Encyclopédie facts for kids
The title page of the Encyclopédie
|Author||Numerous contributors, edited by Denis Diderot and Jean le Rond d'Alembert|
|Publisher||André le Breton, Michel-Antoine David, Laurent Durand and Antoine-Claude Briasson|
Encyclopédie, ou dictionnaire raisonné des sciences, des arts et des métiers (English: Encyclopedia, or a Systematic Dictionary of the Sciences, Arts, and Crafts) was a general encyclopedia published in France between 1751 and 1772. The full title was Encyclopédie, ou Dictionnaire raisonné des sciences, des arts et des métiers, par une société de gens de lettres, mis en ordre par M. Diderot de l'Académie des Sciences et Belles-Lettres de Prusse, et quant à la partie mathématique, par M. d'Alembert de l'Académie royale des Sciences de Paris, de celle de Prusse et de la Société royale de Londres.
The Encyclopédie was the first encyclopedia to include contributions from many people, and it was the first to include applied science and engineering. Still, the Encyclopédie is famous above all for representing the thought of the Enlightenment. According to Denis Diderot in the article "Encyclopédie", the Encyclopédie's aim was "to change the way people think."
The Encyclopédie was conceived as a translation of Ephraim Chambers's Cyclopaedia (1728). In 1743, the translation was given by the Parisian book publisher André Le Breton to John Mills, an Englishman living in France. In May 1745, Le Breton announced the work as available for sale, but Mills had not done the work. Le Breton beat Mills with a cane. Mills sued for assault, but Le Breton was set free because he was justified. For his new editor, Le Breton chose mathematician Jean Paul de Gua de Malves. In August 1747, Gua de Malves was fired for being a poor leader. Le Breton then hired Diderot and Jean d'Alembert as the new editors. Diderot would remain editor for the next twenty-five years, seeing the Encyclopédie through to completion.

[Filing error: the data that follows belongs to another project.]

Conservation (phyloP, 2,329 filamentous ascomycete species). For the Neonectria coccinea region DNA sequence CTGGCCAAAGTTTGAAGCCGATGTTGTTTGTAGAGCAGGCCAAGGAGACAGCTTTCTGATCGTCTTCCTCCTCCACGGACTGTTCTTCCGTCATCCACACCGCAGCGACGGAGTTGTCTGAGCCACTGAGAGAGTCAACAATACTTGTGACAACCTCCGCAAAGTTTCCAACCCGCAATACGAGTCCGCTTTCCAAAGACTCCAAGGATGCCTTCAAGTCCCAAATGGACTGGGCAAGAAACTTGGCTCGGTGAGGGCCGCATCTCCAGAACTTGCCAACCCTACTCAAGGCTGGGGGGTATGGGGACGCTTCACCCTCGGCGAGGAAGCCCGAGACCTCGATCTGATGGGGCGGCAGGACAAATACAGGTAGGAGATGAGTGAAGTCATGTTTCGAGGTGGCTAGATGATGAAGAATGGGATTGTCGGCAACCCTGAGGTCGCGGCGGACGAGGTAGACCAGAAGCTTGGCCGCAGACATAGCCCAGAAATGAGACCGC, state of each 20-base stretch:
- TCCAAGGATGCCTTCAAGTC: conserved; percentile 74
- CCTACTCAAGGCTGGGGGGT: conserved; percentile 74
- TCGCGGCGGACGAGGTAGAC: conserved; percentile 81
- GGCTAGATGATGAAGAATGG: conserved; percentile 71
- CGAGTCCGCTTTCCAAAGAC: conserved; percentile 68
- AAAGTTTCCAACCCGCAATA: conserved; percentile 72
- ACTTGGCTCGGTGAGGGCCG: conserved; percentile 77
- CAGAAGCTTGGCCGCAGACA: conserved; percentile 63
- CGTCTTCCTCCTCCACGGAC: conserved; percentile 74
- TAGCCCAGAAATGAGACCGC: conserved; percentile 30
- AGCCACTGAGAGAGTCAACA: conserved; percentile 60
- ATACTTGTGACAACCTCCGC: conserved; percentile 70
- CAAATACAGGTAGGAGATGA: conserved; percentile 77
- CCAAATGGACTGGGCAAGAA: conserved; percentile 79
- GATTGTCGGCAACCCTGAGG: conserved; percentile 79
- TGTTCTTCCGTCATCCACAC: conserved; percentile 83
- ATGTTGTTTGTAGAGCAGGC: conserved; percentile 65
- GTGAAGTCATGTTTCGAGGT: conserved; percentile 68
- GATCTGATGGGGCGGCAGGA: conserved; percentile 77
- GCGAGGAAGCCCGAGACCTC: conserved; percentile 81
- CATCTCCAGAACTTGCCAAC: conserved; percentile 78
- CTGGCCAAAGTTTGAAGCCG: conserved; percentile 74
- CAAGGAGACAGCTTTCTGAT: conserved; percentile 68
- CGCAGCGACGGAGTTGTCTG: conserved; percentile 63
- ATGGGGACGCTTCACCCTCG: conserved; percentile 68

Many of the most noted figures of the French Enlightenment contributed to the Encyclopédie, including Voltaire, Rousseau, and Baron d'Holbach. The most prolific contributor wrote 17,266 articles, or about eight per day, between 1759 and 1765.
Approximate size of the Encyclopédie:
- 17 volumes of articles, issued from 1751 to 1765
- 11 volumes of illustrations, issued from 1762 to 1772
- 18,000 pages of text
- 75,000 entries
- 44,000 main articles
- 28,000 secondary articles
- 2,500 illustration indices
- 20,000,000 words in total
Print run: 4,250 copies (note: even single-volume works in the 18th Century seldom had a print run of more than 1,500 copies)
- "If exclusive privileges were not granted, and if the financial system would not tend to concentrate wealth, there would be few great fortunes and no quick wealth. When the means of growing rich is divided between a greater number of citizens, wealth will also be more evenly distributed; extreme poverty and extreme wealth would be also rare." (Wealth article, Diderot)